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Mario I. Buteler, Don R. LaBonte, and Robert L. Jarret

Microsatellites or simple sequence repeats (SSRs) were used to characterize 20 sweetpotato genotypes and to assign paternity for offspring from crosses among them. The PCR amplifications were performed with each of the sweetpotato genotypes and primers flanking a SSR loci previously characterized with the varieties Beauregard and Excel and 20 offspring from a cross among them. The PCR reaction products were separated in nondenaturing 12% acrylamide gels run at 25 V·cm–1 for 5 hours, and DNA fragments were visualized with silver staining. Gels were scanned on a flat bed scanner and analyzed using the Pro-RFLP software package. Three primer pairs were sufficient to produce an allelic profile capable of differentiating the 20 genotypes from each other. More than seven alleles/loci were found using each of the three primer pairs assayed. Occasionally primers produced allelic products clearly localized in two or three regions of the gel. These multiple loci segregated independently in a diploid fashion. This evidence suggests that there is not total homology among the three sweetpotato genomes.

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Gayle M. Volk, Christopher M. Richards, Adam D. Henk, Ann A. Reilley, Nahla V. Bassil, and Joseph D. Postman

Edible european pears (Pyrus communis L. ssp. communis) are derived from wild relatives native to the Caucasus Mountain region and eastern Europe. Microsatellite markers (13 loci) were used to determine the relationships among 145 wild and cultivated individuals of P. communis maintained in the National Plant Germplasm System (NPGS). A Bayesian clustering method grouped the individual pear genotypes into 12 clusters. Pyrus communis ssp. caucasica (Fed.) Browicz, native to the Caucasus Mountains of Russia, Crimea, and Armenia, can be genetically differentiated from P. communis ssp. pyraster L. native to eastern European countries. The domesticated pears cluster closely together and are most closely related to a group of genotypes that are intermediate to the P. communis ssp. pyraster and the P. communis ssp. caucasica groups. Based on the high number of unique alleles and heterozygosity in each of the 12 clusters, we conclude that genetic diversity of wild P. communis is not fully represented at the NPGS. Additional diversity may be present in seed accessions stored in the NPGS and more pear diversity could be captured through supplementary collection trips to eastern Europe, the Caucasus Mountains, and the surrounding countries.

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A. Vainstein and H. Ben-Meir

Mini- and microsatellite probes were hybridized to DNA of 24 rose (Rosa×hybrida) genotypes. The resultant DNA fingerprints were shown to be genotype-specific, thereby enabling cultivar identification at the DNA level. Restriction enzyme Dra I yielded the most informative band patterns. Full-sib family analysis of DNA fingerprints revealed 32 parental-specific bands out of the 128 observed in the parents. These bands were revealed cumulatively by phage (M13), human (33.6), and oligonucleotide (GACA)4 probes. Only one pair of these loci was found to be allelic, and no linked pairs were detected in the progeny analyzed. The probability of two offspring from this cross having identical DNA fingerprints was calculated to be 2 × 10-8.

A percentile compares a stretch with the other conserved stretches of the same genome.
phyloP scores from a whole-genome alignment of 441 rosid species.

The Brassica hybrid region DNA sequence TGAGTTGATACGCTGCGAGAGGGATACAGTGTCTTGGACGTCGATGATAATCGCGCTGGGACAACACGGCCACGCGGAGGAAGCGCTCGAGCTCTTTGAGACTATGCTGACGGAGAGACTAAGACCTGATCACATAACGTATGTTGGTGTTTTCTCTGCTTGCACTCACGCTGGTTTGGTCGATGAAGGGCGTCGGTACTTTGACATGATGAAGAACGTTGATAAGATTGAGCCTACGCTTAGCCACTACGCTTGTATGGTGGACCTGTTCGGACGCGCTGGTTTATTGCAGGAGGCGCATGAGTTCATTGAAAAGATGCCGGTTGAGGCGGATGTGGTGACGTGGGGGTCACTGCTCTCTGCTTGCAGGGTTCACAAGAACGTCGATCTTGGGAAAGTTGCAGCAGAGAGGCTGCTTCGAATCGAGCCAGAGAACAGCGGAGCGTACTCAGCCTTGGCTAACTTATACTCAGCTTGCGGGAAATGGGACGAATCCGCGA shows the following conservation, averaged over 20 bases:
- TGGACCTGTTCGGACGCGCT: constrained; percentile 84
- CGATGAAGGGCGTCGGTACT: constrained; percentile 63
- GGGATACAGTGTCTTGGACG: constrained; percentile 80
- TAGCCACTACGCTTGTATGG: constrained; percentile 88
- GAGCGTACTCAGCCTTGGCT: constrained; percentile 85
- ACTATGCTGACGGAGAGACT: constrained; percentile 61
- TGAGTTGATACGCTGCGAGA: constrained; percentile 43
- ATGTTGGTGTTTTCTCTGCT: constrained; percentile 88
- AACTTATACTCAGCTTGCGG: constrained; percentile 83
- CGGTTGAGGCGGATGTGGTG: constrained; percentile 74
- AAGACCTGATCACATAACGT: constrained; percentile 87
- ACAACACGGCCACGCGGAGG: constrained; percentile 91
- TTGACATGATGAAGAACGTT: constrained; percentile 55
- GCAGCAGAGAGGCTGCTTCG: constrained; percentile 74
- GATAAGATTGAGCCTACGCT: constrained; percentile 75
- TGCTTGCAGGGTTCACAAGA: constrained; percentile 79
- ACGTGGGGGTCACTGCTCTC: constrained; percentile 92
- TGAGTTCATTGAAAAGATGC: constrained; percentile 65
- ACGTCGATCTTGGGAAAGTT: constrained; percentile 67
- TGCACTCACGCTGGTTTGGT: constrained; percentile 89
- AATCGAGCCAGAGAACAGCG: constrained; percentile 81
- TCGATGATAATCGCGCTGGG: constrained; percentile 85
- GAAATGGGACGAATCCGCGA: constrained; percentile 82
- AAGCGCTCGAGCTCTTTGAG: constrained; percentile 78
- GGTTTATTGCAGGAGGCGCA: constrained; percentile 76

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Karen R. Harris-Shultz, Brian M. Schwartz, Wayne W. Hanna, and Jeff A. Brady

fragments Theor. Appl. Genet. 112 727 737 Boutin-Ganache, I. Raposo, M. Raymond, M. Deschepper, C.F. 2001 M13-tailed primers improve the readability and usability of microsatellite analyses performed with two different allele-sizing methods Biotechniques 31

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E.J. Parks, J.W. Moyer, and J.H. Lyerly

Fluorescent amplified fragment length polymorphism (F-AFLP) and microsatellites (SSRs) were used to evaluate new guinea impatiens (Impatiens hawkeri W. Bull) cultivars. Ninety-five quality-selected polymorphic fragments from 10 F-AFLP+3 primer combinations were used to evaluate 100 cultivars representing a variety of colors, forms, and breeding programs. Jaccard similarities and unweighted pair-group method of the arithmetic average (UPGMA) clustering formed a dendrogram with three cultivar groups, to a large extent clustering the cultivars by breeder with a high cophenetic correlation coefficient. A small insert genomic library was created and 442 kb of new guinea impatiens sequence was screened for repetitive motifs, resulting in 14 microsatellite markers. A subset of 46 cultivars representing five commercial breeding companies and 11 cultivar series was selected for microsatellite analysis. Seven loci were polymorphic, with two to six alleles per locus. Although both methods were equally effective in distinguishing the cultivars from one another, the topologies of the dendrograms for the two methods were different. The topology of the AFLP dendrogram reflected possible relationships based on cultivar series and breeding company, while the SSR dendrogram did not. The objectives of this research were to develop and validate both F-AFLP and SSR methodologies for new guinea impatiens, identify markers that can be reliably used for fingerprinting, and create a database for future cultivar comparisons.

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Xiaobai Li, Weirui Li, Chenlu Di, Ming Xie, Liang Jin, Cheng Huang, and Dianxing Wu

tetranucleotide microsatellites for fine-scale discrimination among endangered chinook salmon ( Oncorhynchus tshawutscha ) Mol. Ecol. Notes 3 376 379 Hayes, B. Sonesson, A.K. Gjerde, B. 2005 Evaluation of three strategies using DNA markers for traceability in